September 2008, Izumozaki, Japan.
On my way back from Sado island, before getting onto the fast train to Tokyo, at Niigata station, I decide to make a detour to Izumozaki, the city of Ryokan, the monk who is famous for his travels and calligraphies.
On board of a local train I ride along the coast to the south. With me a book that tells the story of the life of the monk. A coincidence maybe, that book which arrived from France by Post just before I left and was slipped at the last moment in my suitcase. Close to two hours by train with one train transfer to reach a tiny station. No taxi and nowhere to leave a suitcase!
Finally I end up catching a bus to the museum.
As expected the calligraphies are extraordinary, the result of diligent practice and a free and confident mind. The man was certainly exceptional, his calligraphies are inimitable. Writing goes on and on on pages that do not seem to exist for anything else. Our western paper, formats, horizontal writing, all this sounds so terribly wrong, writing is something else. Coincidence again, I find here a Japanese version of the book that I carry with me and that I just finished reading in the train.
Ryokan alone in his hermitage, the floor traversed by a bamboo shoot. How to make a way out of the hut for the bamboo shoot to grow? A hole in the roof, setting fire to the hermitage in the process!
After ten years spent away from his village, from his family he had found none remaining when he returned.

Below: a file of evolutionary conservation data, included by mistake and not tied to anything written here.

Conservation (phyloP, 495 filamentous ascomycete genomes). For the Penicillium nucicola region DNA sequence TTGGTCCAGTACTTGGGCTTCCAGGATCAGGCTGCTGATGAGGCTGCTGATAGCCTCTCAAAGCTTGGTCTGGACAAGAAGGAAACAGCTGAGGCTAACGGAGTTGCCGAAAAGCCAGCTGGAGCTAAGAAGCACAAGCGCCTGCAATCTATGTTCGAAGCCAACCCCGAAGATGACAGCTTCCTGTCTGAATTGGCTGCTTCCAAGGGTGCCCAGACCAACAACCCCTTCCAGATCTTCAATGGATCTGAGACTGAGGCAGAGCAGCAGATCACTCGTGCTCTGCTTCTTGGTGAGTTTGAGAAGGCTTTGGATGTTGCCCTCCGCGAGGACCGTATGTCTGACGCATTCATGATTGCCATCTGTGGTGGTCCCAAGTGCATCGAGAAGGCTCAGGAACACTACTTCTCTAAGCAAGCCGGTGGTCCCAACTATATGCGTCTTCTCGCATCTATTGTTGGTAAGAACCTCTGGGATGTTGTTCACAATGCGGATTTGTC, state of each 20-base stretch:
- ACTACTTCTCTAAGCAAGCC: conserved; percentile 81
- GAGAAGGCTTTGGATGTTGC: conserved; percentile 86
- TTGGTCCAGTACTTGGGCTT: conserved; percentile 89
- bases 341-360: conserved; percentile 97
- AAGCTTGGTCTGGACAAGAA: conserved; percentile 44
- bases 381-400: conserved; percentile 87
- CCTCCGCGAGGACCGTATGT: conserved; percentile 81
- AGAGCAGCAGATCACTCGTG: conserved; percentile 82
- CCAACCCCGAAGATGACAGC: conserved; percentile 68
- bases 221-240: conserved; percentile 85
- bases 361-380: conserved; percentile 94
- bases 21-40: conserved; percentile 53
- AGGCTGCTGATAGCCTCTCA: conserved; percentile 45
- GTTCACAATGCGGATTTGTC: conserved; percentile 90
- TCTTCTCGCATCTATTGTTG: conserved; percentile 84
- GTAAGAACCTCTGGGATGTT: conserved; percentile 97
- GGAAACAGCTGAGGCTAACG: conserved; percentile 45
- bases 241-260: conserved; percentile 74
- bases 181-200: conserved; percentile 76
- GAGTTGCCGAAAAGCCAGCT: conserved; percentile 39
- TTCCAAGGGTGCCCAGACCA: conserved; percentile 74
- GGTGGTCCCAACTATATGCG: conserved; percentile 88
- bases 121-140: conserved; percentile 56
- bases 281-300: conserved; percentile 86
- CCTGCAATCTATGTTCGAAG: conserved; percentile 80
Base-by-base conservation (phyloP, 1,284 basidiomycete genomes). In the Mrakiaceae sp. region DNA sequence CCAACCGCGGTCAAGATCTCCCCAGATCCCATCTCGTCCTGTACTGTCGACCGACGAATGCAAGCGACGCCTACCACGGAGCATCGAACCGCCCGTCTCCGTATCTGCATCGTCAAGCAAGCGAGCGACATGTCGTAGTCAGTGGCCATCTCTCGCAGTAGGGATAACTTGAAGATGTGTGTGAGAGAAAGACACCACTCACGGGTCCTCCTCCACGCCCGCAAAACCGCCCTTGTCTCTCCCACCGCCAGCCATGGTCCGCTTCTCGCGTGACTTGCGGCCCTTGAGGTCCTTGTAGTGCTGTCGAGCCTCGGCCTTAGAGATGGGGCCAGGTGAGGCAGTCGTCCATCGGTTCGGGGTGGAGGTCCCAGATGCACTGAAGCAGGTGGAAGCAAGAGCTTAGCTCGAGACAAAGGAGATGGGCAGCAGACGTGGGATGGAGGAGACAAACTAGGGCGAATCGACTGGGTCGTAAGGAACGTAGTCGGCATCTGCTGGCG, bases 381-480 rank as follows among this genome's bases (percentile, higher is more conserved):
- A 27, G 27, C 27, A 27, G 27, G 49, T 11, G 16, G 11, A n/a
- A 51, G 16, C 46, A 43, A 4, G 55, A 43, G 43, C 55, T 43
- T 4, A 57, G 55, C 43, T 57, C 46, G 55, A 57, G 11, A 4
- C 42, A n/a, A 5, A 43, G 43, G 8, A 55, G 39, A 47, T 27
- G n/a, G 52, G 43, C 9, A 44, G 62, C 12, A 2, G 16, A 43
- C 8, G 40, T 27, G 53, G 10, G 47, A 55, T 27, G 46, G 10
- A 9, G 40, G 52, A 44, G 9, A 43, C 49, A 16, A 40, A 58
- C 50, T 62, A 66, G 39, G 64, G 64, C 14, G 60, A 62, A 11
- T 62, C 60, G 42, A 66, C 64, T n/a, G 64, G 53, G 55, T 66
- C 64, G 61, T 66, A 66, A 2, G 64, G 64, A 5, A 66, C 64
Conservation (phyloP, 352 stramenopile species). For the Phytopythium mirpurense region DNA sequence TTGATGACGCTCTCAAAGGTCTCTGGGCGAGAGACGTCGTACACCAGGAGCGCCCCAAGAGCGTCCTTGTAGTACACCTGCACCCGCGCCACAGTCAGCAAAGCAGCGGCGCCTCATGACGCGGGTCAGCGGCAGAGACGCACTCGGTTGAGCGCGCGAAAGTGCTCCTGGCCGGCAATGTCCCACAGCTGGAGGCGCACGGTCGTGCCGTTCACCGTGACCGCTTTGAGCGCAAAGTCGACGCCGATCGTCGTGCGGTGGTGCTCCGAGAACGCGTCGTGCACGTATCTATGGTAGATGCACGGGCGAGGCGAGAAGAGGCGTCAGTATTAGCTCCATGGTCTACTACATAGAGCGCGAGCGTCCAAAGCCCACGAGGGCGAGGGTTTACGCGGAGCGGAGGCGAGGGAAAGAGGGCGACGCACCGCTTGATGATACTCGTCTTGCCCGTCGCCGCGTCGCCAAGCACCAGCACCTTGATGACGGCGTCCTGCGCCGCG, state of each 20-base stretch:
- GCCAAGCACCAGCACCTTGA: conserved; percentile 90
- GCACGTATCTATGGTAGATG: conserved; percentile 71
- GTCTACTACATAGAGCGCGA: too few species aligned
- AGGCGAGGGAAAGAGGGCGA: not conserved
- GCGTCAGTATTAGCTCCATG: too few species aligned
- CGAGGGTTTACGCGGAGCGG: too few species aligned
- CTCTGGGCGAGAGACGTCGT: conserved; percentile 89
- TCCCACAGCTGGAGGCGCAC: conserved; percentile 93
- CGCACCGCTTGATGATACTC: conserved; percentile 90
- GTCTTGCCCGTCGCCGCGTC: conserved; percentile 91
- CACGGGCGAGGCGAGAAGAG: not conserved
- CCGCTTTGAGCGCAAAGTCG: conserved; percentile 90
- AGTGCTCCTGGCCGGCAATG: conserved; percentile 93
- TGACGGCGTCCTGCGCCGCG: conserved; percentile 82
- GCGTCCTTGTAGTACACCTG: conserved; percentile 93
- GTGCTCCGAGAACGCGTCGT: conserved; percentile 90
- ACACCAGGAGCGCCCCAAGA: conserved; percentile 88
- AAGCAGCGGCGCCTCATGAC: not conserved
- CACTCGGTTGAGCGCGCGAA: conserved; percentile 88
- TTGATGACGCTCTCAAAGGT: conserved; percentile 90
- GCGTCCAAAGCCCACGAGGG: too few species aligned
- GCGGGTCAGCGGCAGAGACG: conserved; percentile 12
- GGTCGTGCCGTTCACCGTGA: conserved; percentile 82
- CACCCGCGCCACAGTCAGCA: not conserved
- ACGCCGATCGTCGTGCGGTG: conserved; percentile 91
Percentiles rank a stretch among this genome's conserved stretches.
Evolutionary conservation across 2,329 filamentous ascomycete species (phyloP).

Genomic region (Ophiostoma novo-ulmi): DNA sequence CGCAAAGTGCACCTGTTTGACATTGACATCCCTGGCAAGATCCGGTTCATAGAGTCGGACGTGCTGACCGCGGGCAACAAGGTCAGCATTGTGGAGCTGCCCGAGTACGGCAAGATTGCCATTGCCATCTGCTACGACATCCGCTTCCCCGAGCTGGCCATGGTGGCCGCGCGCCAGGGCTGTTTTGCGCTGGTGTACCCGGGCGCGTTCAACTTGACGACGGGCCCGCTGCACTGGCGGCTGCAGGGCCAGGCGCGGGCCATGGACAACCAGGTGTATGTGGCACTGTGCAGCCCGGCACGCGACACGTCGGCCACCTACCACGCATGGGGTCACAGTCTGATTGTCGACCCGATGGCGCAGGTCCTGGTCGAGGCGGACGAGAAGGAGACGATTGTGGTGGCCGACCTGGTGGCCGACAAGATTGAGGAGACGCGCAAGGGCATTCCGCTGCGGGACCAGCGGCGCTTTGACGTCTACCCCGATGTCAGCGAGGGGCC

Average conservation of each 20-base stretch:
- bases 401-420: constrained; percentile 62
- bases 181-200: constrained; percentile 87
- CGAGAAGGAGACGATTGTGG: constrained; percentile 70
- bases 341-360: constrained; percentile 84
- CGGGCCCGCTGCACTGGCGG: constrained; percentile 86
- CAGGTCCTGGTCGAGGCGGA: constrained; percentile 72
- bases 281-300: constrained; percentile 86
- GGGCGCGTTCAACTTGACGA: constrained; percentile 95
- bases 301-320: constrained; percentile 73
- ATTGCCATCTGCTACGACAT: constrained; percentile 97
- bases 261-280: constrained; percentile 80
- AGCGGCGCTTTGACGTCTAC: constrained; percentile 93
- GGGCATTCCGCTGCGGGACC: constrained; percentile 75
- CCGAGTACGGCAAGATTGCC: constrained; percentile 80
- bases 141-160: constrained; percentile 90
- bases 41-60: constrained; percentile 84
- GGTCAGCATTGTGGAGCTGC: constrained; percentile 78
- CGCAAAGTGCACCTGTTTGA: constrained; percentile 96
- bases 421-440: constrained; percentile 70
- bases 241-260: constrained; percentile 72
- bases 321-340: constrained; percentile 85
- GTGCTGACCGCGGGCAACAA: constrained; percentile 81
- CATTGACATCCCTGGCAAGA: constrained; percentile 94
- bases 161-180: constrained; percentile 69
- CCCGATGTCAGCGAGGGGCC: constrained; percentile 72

While he virtually did not possess anything one says he was very fond of his bowl, the famous alms bowl, the one item among the eight that a monk can own, the one which symbolizes both the transmission of knowledge and the exchange with the outside world. I could find a replica of this bowl in the little town museum.
Ryokan was also very fond of little balls made with fabrics he sewed himself to play with the children while in the street. Statues and paintings show a tall, thin man with a smiling face and often surrounded by children.
The memorial is located at the center of the little town, down by the sea, facing the island of Sado. From the road above the town one can see glistening roofs and aligned houses, an ocher alley between wooden houses painted in brown. The sea is just behind, a blue strip that mixes off with the sky. The statue faces the sea, it is impressive. From a man of simple appearance emanates a great strength.
As I head to the bus stop to return to the station, children challenge me, on their way back from school they make a lot of noise. They hurry home to get rid of their school bags, tell me to wait and rush back to play ball. Pending the arrival of the bus we play together. Too bad I cannot stay I would certainly make a lot of progress in Japanese with them but I’m not ready yet to move into a mountain hermitage. I remember a painting I saw at the Museum of Yamadera. It shows the poet Matsuo Basho, alone on the road, a stranger to the life of the village he only passes through, I do not like this image, it shows too much solitude. I prefer the one of Ryokan playing with the children.
Coincidence again, today, at Izumozaki I played with children.